Development of osteoconductive coatings for non-metallic bone implants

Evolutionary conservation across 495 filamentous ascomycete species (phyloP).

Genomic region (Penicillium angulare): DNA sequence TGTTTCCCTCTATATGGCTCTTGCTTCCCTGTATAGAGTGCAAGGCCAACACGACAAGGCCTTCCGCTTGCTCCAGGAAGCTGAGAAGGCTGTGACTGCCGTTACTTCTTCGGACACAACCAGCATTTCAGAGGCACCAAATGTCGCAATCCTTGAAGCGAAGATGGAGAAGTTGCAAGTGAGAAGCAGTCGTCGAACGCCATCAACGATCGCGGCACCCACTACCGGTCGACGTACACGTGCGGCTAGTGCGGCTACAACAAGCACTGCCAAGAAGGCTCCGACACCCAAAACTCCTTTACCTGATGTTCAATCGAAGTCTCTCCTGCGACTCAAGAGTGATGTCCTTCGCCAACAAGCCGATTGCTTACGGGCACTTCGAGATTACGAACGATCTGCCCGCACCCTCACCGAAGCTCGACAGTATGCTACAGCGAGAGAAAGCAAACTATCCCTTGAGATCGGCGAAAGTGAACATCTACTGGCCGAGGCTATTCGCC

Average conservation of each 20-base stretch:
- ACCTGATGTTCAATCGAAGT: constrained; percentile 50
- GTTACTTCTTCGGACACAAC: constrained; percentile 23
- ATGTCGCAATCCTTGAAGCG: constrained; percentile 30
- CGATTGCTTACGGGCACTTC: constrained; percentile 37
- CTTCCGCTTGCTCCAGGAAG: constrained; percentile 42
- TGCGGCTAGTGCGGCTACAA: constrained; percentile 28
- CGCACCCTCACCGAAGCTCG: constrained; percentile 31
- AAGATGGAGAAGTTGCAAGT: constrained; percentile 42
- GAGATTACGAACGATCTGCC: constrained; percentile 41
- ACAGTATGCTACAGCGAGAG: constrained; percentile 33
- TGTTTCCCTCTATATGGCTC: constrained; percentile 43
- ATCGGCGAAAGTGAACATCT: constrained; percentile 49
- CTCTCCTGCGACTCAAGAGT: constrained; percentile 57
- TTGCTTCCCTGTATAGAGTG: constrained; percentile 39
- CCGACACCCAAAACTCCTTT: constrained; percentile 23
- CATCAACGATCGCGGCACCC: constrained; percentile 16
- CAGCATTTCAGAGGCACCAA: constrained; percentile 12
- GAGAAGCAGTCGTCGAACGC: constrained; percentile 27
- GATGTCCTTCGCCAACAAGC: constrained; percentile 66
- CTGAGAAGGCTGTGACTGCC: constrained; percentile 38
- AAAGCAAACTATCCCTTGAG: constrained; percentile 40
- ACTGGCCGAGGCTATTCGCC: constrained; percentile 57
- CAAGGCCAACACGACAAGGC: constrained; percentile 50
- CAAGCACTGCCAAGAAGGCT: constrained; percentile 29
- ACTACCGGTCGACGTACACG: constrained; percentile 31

The design of osseous implants, either load bearing or not, with desired mechanical and surface features that promote integration with bone and avoid risks of bone resorption and implant failure due to shear stresses, is still a challenging endeavour. The mechanical stresses which the skeleton undergoes affect bone formation and resorption processes. Bone remodelling is often promoted by adequate stress/strain conditions which are able to prevent bone mass loss. The largely used metallic implants offer several advantages like easy shape casting and modelling but include also several drawbacks like high stiffness if compared with the mechanical properties of native bone. A new generation of bone prosthesis is therefore indispensable to overcome the limitations of the obsolete metallic devices. In the orthopaedic framework, promising results have been achieved in the recent decades by three-dimensional structures named scaffolds. It is mandatory for any optimal scaffold to act as a temporary three-dimensional support for cell adhesion, growth and mineral matrix deposition. Moreover, ideal scaffolds should be able to integrate into surrounding tissue and mimic the structure and morphology of the natural bone tissue. Strict requirements for scaffolds are biocompatibility, a design closely resembling the natural extracellular matrix, an appropriate surface chemistry to promote cellular attachment, differentiation and proliferation and a sufficient mechanical strength to withstand in vivo stresses and physiological loading. Finally, the degradation of the ideal scaffold should proceed in a controlled way, keeping a sufficient structural integrity until the newly grown tissue has replaced the scaffold's supporting functions. Coupling a three-dimensional porous scaffold and a load bearing structure with suitable mechanical properties it is possible to obtain a device where the osteoconductive and osteoinductive properties of the former are synergistically linked with the mechanical ones of the latter. In this work both the aspects – osteointegration and load bearing – of an ideal prosthesis have been investigated. Alginate/Hydroxyapatite composite scaffolds were developed to be used either as scaffolds for sub-critical defects or as coatings for load bearing non-metallic bone prostheses. In both cases the investigation aimed to select suitable components and casting procedures to obtain the best results. The features of the single components and of the final three-dimensional structure were extensively investigated in order to obtain the most clarifying characterization both in terms of physical-chemical properties and in terms of biological responsiveness. The experimental section of this work involved physical-chemical analysis that helped to characterize both the organic and the inorganic components of the scaffold, respectively alginate and hydroxyapatite, before and after composite assembling. This investigation, based on several techniques (NMR, Rheology, XRD, Raman and TEM) allowed to characterize in detail the scaffold’s components and revealed the possibility of using the hydroxyapatite as a source of calcium ions for the gelification of the alginate without loosing the paramount osteoinductive properties of the mineral. Micro Computed Tomography (µ-CT) was employed to understand quantitatively the architectural features of the three-dimensional matrix obtained after alginate gel casting process. Moreover, this tool allowed to assess the influence of different manufacturing protocols (e.g. concentration of the components, casting temperatures) on the scaffold’s final structure. The results obtained by means of µ-CT coupled with the ones of Scanning electron microscopy (SEM) and confocal laser scanning microscopy (CLSM) analysis of the scaffolds showed an optimal interconnected porous structure with pore sizes ranging between 100 m and 300 m and over 88% porosity. Proliferation assays and SEM observations demonstrated that human osteosarcoma cell lines were able to proliferate, maintain osteoblast-like phenotype and massively colonize the scaffold structure. Once the in vitro behaviour of the structure was clear, in vivo tests were performed. Cone-like Alg/HAp scaffolds were tested on skeletally mature female New Zealand White rabbits and compared with positive (bioactive glass scaffold) and negative (without any implant) controls. Ex vivo investigations of the dissected samples were based on µ-CT and histological analysis and revealed high level of osteointegration and osteoconduction of the scaffolds. Moreover, efforts have been made to link the porous structure to the non-metallic fibre reinforced composite used as load bearing unit. Overall, these combined results indicate that the structure here developed is promising for being employed in orthopaedic applications.